3.4 Budgeting


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Learning Outcome
Explain the importance of budgeting for organizations.

Calculate and interpret variances.

Analyze the role of budgets and variances in strategic planning.

The purpose of budgets is to plan and control what the business organization will do with its resources. Unlike the Cash Flow Forecast it is not a prediction but rather an indication of spending plans. The Budget is therefore a quantitative documentation of planned spending with the intention of coordinating all the needs of the organization represented by different departments and sectors generally within a one-year period. This is done in order to ensure improved productivity through the availability of resources. A family may prepare a budget in order to ensure that enough money is available to pay the bills, increase savings and plan for vacations. This planning is conceptually no different from what Governments do with revenue from taxes, except for the vacations!




In preparing the budget, information has to be collected on all the anticipated revenue from within the business organization. As you have already concluded, all the anticipated payments or costs must also be determined and included in the budget. Information is generally determined from past performance or historical records. These are therefore estimates of anticipated inflows and outflows.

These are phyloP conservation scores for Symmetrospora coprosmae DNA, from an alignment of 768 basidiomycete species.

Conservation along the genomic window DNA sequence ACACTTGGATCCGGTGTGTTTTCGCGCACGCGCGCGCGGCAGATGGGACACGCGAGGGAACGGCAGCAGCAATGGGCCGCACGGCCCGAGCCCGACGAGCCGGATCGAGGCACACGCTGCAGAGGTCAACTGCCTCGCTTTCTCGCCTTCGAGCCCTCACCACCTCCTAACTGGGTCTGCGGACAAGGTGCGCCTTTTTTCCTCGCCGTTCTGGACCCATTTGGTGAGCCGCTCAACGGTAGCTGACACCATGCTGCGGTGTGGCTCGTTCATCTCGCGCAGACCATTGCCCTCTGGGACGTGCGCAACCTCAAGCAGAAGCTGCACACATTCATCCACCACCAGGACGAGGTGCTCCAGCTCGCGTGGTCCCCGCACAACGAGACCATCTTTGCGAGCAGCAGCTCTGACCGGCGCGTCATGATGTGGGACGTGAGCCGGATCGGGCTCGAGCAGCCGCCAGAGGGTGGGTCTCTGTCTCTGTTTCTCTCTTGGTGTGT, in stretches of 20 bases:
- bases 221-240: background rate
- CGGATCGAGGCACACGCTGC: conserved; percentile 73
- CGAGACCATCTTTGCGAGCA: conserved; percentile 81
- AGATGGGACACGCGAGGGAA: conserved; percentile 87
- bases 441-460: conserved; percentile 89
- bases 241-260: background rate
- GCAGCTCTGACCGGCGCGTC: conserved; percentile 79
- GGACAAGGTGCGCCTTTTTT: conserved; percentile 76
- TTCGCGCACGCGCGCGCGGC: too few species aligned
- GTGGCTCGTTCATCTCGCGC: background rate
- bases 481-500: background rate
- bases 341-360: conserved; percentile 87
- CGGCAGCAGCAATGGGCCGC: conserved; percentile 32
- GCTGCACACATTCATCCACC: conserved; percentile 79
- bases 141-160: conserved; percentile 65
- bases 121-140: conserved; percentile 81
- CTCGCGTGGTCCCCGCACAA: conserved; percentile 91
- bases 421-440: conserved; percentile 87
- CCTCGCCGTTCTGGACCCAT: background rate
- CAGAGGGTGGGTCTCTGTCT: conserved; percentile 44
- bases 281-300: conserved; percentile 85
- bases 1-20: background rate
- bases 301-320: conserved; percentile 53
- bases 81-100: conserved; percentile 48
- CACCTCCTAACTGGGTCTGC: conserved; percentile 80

The budget must be based on a given period of time, usually one-year, also known as the business organizations fiscal year. Most businesses divide the fiscal year into four quarters. Budgets that are valid only for the planned level of activity in a fixed period are referred to as Static Budgets. This period is known as the Budget Period and it must ensure that all the different divisions or departments and revenue generating or costing activities in the organization are represented in the process. For example, the Sales Budget will represent all the anticipated cash collections from sales, the Production Budget will represent items needed to be produced to meet sales requirements. In the event that there is a difference between the actual costs incurred during the period and the originally planned cost for the period, this difference is known as a budget variance. We will look at variances analysis shortly.